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A new survey took a closer look at Gen Z voters ahead of the upcoming midterm elections.
Eighty-six percent of respondents felt this year’s midterms would have an impact on their lives.
Racial equity, environment, inflation and the economy and abortion rights are the top issues of concern among Gen Z voters.
The midterm elections are mere weeks away and voters across the country will decide on consequential races, including some of the nation’s youngest voters who have indicated they plan to turnout to vote and are paying attention to a host of national and global issues.
A study conducted by the National Society of High School Scholars (NSHSS) polled about 2,300 U.S. high school students and graduates — known as Gen Z, the age group of people born after 1996 — to understand how they viewed the upcoming midterm elections and what issues they care about.
Almost universally, at 86 percent, respondents indicated that they felt the midterms would have an impact on their lives. Another 43 percent thought this year’s midterms would affect them as much as the outcome of the next presidential election.
Eighty-five percent indicated they planned to vote in the midterms, while those who didn’t were either not registered to vote, at 27 percent, or didn’t know the candidates well enough, at 14 percent.
“These survey results say loud and clear that Gen Z not only has a voice about the midterm elections, but they are doing something about it,” said James Lewis, NSHSS president and co-founder, to Changing America in an emailed statement.
“They will be at the polls this November, and they will be shaping the outcomes.”
When ranking issues, racial equity, environment, inflation and the economy and abortion rights were the top four issues of concern among respondents.
Priorities varied among genders, with young women indicating racial equity was the most important issue, while for men it was inflation. For the nonbinary, LGBTQ+ rights were considered the most important.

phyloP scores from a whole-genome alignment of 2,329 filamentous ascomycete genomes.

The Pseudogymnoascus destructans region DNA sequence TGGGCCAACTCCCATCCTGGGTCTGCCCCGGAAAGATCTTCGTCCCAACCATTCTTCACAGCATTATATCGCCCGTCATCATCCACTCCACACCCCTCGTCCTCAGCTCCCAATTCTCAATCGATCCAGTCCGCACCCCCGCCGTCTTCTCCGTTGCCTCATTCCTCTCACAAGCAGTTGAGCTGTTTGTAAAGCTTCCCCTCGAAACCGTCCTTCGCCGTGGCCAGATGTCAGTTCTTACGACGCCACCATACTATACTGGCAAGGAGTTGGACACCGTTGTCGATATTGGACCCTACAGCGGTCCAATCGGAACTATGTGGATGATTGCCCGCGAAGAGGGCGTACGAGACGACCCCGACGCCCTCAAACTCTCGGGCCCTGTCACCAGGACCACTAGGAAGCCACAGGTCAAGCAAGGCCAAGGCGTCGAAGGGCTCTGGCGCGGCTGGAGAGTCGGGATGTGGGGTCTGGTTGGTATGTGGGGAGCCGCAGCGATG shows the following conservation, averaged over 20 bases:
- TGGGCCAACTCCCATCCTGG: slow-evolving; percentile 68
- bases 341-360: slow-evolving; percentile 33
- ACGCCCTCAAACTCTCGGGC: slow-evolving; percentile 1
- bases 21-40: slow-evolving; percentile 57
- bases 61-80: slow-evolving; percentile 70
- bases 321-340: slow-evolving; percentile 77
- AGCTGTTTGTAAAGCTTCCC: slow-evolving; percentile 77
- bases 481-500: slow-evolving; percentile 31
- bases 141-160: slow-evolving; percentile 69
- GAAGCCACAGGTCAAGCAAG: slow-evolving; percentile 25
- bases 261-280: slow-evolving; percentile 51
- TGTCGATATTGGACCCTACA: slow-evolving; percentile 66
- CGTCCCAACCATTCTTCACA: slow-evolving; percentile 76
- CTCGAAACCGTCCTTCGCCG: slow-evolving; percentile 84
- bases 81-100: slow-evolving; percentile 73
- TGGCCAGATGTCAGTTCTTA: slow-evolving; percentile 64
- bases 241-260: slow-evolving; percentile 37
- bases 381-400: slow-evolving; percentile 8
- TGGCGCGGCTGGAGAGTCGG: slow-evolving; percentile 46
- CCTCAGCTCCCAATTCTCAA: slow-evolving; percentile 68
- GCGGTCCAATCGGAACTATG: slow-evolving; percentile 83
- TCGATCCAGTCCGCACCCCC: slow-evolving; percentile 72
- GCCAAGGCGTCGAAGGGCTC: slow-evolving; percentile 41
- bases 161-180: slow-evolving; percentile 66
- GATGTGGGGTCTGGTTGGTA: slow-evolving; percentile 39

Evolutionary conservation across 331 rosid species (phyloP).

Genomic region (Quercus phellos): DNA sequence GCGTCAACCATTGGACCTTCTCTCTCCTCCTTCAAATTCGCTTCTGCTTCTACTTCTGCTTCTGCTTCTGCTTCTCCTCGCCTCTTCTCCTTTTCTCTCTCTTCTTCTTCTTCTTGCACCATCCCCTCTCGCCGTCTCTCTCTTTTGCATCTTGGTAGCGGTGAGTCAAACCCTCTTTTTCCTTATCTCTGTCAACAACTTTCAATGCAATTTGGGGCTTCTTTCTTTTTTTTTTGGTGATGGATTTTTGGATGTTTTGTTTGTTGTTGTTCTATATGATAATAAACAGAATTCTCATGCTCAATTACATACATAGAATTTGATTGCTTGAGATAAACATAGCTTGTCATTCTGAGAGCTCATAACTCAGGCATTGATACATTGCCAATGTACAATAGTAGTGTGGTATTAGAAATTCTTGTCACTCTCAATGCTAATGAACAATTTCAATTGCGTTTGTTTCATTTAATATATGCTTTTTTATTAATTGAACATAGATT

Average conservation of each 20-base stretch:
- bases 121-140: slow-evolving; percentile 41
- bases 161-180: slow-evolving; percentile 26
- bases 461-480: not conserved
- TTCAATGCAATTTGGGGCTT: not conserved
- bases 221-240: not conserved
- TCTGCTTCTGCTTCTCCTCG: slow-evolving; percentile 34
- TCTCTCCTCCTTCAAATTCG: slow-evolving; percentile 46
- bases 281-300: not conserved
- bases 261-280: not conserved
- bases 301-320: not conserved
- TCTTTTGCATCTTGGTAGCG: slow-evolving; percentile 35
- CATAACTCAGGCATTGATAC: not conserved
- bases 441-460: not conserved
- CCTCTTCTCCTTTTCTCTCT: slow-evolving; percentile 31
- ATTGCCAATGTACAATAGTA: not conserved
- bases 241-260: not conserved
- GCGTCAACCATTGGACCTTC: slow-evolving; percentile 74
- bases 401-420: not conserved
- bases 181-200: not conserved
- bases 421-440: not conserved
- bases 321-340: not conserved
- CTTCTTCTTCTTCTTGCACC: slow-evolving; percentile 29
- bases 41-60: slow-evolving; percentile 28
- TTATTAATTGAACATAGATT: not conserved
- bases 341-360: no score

When asked how Gen Z respondents want to have an impact on the world, human rights were the most popular response at 67 percent. That was followed by education at 59 percent, environment at 54 percent and social justice at 52 percent.
Seventy-three percent of Gen Z respondents also indicated that when it comes to being a political candidate, virtually all that matters is integrity, with traits like relatability, likeability and being a great public speaker trailing far behind.
One-third of Gen Z respondents also said they intend to seek public office, with 14 percent saying they would at the federal level and 12 percent would seek a local seat.
It’s a process that has already started, with Maxwell Frost (D-Fla.) and Karoline Leavitt (R-N.H.) currently running as the youngest congressional candidates and are just old enough to hold a House seat at 25-years-old. They both beat older, establishment candidates during their primaries and could become the first Gen Z members of the U.S. House of Representatives come January.
Ignite, a young women’s political leadership group, conducted its own study among Gen Z and found it is the most diverse generation in U.S. history, with 41 percent identifying themselves as white, 33 percent Black and 14 percent Hispanic. Gen Z women voters are also heavily Democratic, while men are split on partisanship.
Ignite estimated that by 2024, Gen Z and Millennials will be the largest voting bloc in the country.